Cybersquatting in Trademarks: Indian Perspective
Written By: Sreshta Satpathy
Let us understand Cybersquatting first
The Indian courts have defined cybersquatting as “an act of acquiring fraudulent registration with a purpose to sell the domain name to the lawful owner of the name at a premium” based on the definition provided in the case of Manish Vij v. Indra Chugh by the Delhi High Court. In other words, it is when an individual or entity registers a domain name that is identical or similar to a trademark of another party and then seeks to sell the domain name for a profit.
Using a brand name to boost search results for a different product, for example, is a classic infringement; however, pretending to be or represent a brand is cyber-squatting. In India, cybersquatting has risen dramatically in recent decades, posing a serious threat to intellectual property owners’ rights. Simply by utilizing the brand’s domain name, cyber-squatters can do significant damage to the brand and trademark owner. It is difficult to prevent cyber-squatting in India due to a lack of appropriate cyber legislation.
Cybersquatting in India
In India, there have been numerous incidents of cyber-squatting in recent years. Domain name disputes and cyber-squatting have always been handled by the courts. India, unlike many other developed countries, does not have any domain name protection legislation, therefore the Trade Mark Act of 1999 is used to decide cases. In India, the Bombay High Court in the case of Rediff Communication vs. Cyber Booth was one of the first to rule against cyber-squatting. In this case, the court held that the value and relevance of a domain name are comparable to that of a corporate asset.
The defendant had registered the domain name radiff.com, which was identical to rediff.com, in this instance. The court believed that internet domain names are equally important as a significant organizational asset, a domain name is more than just an Internet address; it’s a brand subject to the same level of protection as a trademark. The court gave the decision in the favor of the plaintiff.
A domain name dispute involving the country code top-level domain (ccTLD) name for India (.in) is governed by the in India. The National Internet Exchange of India (NIXI) oversees the IN Dispute Resolution Policy (INDRP).
Uniform Domain Name Dispute Resolution Policy (UDRP); for dealing with cybersquatting, a domain name regulatory authority has created a Uniform Domain Name Dispute Resolution Policy (UDRP). The UDRP is incorporated into the domain registration agreement and establishes the terms and circumstances in the event of a dispute over the registration and use of an Internet domain name between the registrant and any party other than the registrar.
IN Dispute Resolution Policy (INDRP); The National Internet Exchange of India, or NIXI, is in charge of the. in top-level domain. As a result, the.IN Dispute Resolution Policy and the INDRP Rules of Procedure manage domain name and cybersquatting complaints involving. in domains. As per INDRP, any person who considers that a registered domain name conflicts with his legitimate rights or interests have the right to file a complaint to the.IN Registry on the following premises:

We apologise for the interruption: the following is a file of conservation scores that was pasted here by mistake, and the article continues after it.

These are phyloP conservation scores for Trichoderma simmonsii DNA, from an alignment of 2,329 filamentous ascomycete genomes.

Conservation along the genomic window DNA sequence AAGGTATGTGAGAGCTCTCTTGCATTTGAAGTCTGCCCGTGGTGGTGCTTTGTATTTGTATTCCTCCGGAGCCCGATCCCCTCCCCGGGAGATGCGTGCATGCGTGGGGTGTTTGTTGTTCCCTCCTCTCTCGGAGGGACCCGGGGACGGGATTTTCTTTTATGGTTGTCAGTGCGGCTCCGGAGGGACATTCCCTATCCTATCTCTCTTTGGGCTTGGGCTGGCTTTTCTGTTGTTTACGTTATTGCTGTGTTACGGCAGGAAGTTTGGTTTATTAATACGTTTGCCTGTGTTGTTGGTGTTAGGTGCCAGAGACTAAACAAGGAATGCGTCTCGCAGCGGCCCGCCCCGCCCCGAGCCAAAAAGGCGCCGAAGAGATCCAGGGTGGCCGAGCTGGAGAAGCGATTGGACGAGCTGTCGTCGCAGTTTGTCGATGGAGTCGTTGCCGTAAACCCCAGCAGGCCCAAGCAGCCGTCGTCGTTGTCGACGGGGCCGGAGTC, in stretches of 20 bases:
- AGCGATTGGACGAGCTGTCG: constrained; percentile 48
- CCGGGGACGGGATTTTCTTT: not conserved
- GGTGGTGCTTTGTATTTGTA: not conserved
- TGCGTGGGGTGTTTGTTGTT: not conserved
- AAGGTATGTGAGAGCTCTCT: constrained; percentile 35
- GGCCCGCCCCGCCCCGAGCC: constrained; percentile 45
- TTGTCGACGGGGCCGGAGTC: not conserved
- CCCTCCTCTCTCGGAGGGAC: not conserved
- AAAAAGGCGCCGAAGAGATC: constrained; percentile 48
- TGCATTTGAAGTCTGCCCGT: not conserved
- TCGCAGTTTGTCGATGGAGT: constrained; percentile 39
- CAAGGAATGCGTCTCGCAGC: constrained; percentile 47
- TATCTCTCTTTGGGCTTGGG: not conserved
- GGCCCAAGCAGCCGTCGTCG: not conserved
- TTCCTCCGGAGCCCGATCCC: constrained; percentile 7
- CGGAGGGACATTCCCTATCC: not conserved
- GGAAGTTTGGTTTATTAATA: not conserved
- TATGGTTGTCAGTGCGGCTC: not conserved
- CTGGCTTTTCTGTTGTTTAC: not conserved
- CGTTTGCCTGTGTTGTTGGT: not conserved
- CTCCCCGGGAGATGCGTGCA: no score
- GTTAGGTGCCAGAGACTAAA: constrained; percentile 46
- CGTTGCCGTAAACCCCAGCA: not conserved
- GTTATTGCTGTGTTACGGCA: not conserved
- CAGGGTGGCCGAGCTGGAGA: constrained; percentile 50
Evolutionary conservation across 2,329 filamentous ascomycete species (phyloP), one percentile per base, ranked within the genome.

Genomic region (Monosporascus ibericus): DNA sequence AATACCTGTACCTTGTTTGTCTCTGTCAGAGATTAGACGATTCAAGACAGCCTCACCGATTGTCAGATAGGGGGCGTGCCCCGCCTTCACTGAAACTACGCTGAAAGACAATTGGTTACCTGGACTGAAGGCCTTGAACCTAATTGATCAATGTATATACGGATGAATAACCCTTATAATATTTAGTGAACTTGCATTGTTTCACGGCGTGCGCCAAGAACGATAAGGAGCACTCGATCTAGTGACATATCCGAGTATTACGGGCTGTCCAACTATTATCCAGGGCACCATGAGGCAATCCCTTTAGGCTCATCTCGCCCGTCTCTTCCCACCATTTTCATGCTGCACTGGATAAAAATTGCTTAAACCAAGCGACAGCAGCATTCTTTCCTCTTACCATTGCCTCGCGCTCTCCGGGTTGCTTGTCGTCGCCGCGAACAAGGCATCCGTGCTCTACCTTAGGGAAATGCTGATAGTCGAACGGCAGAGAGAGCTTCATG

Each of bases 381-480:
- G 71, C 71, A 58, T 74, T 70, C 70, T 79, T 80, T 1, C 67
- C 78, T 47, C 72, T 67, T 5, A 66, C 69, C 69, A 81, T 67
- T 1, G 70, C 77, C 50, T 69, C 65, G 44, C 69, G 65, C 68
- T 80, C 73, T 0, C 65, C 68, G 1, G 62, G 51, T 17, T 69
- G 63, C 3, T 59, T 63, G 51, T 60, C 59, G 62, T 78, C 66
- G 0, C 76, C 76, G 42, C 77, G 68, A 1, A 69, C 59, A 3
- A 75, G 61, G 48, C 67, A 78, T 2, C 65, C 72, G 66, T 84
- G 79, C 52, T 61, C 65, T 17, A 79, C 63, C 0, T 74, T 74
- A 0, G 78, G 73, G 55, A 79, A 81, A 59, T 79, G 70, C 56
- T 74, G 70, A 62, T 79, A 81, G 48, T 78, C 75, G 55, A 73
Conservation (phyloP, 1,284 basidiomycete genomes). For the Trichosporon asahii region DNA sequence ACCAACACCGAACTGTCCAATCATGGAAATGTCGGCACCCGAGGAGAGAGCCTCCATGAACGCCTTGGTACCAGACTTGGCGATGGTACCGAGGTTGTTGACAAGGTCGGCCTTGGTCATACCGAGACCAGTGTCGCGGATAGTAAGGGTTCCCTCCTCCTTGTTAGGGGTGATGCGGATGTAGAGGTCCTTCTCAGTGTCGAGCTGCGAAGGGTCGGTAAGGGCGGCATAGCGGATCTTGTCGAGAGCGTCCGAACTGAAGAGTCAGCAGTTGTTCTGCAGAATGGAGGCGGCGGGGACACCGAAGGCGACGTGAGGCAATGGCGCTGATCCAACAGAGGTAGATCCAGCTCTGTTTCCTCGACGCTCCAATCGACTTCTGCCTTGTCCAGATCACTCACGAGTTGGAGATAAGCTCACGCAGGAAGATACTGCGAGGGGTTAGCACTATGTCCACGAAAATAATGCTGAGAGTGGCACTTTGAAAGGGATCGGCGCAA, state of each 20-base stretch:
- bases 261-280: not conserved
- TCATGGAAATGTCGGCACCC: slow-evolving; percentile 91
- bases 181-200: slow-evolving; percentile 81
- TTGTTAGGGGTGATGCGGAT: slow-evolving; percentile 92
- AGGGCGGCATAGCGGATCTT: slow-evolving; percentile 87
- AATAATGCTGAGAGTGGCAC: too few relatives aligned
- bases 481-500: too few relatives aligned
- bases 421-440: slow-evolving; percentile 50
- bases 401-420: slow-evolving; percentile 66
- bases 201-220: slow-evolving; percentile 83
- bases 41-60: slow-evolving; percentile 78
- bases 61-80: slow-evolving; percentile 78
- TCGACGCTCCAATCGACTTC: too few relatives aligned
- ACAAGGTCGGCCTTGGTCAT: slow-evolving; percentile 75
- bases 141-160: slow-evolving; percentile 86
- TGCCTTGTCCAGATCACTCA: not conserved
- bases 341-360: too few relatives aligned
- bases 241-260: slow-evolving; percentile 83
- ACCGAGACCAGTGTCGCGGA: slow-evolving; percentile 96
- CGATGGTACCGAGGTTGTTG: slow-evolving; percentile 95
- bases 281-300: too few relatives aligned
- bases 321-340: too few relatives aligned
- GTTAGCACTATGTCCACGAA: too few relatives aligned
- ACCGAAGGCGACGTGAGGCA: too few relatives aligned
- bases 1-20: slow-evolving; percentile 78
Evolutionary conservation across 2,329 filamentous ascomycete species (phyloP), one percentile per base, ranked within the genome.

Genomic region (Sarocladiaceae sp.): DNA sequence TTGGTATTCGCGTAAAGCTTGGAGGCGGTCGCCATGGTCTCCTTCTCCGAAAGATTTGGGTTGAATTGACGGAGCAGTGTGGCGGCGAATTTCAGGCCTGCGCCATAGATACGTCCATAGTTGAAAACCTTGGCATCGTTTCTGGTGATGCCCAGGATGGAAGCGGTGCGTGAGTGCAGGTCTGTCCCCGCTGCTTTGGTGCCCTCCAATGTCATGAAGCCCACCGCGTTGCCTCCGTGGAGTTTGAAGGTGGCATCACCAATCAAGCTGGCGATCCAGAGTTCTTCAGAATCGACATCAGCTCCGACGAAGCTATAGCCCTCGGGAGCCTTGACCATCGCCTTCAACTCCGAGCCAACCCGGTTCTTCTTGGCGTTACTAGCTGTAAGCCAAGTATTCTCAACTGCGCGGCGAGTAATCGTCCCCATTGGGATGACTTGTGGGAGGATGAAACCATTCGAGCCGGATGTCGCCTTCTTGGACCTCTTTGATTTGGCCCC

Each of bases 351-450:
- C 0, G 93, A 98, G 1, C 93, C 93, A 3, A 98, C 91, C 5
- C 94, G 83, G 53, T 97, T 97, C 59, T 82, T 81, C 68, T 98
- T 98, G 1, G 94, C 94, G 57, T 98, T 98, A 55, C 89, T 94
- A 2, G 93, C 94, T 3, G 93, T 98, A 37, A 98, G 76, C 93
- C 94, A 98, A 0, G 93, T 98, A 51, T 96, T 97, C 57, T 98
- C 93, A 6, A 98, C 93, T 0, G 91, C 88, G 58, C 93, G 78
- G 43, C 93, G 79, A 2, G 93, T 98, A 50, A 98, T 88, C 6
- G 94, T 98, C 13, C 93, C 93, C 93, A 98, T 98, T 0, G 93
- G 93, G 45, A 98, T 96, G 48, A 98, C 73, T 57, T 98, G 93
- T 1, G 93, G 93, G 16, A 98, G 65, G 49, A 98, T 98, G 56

- The Registrant’s domain name is identical or confusingly similar to a name, trademark, or service mark in which the complainant has rights already;
- Registrant has no rights or legitimate interests whatsoever in respect of the domain name; and
- Registrant’s domain name has been registered or is being used in bad faith.
The practice of a person or an entrepreneur reserving a domain name is not unethical in and of itself, but misapplying this process to acquire a domain name in a similar trademark of others is unethical. Domain names/Trademarks are more than just internet addresses; they are company assets that are incredibly essential and valuable, and as such, they are entitled to the same level of protection as trademarks. In India, you can use the Uniform Domain Name Dispute Resolution Policy (UDRP) to resolve disputes about domain names in the generic Top-Level Domains (gTLDs) such as.com,.org,.net, and so on.
In the event of a dispute over the registration of a “.in” domain name, a person may file a complaint with the INDRP. Indian corporations can also file a lawsuit in a civil court of competent jurisdiction to resolve their domain name disputes. Under the Common Law of Passing-Off, a civil court may issue an order granting a permanent injunction against the wrongful domain name user. Usually, such rulings favour trademark owners, deterring cyber squatters from accumulating domain names for their own gain.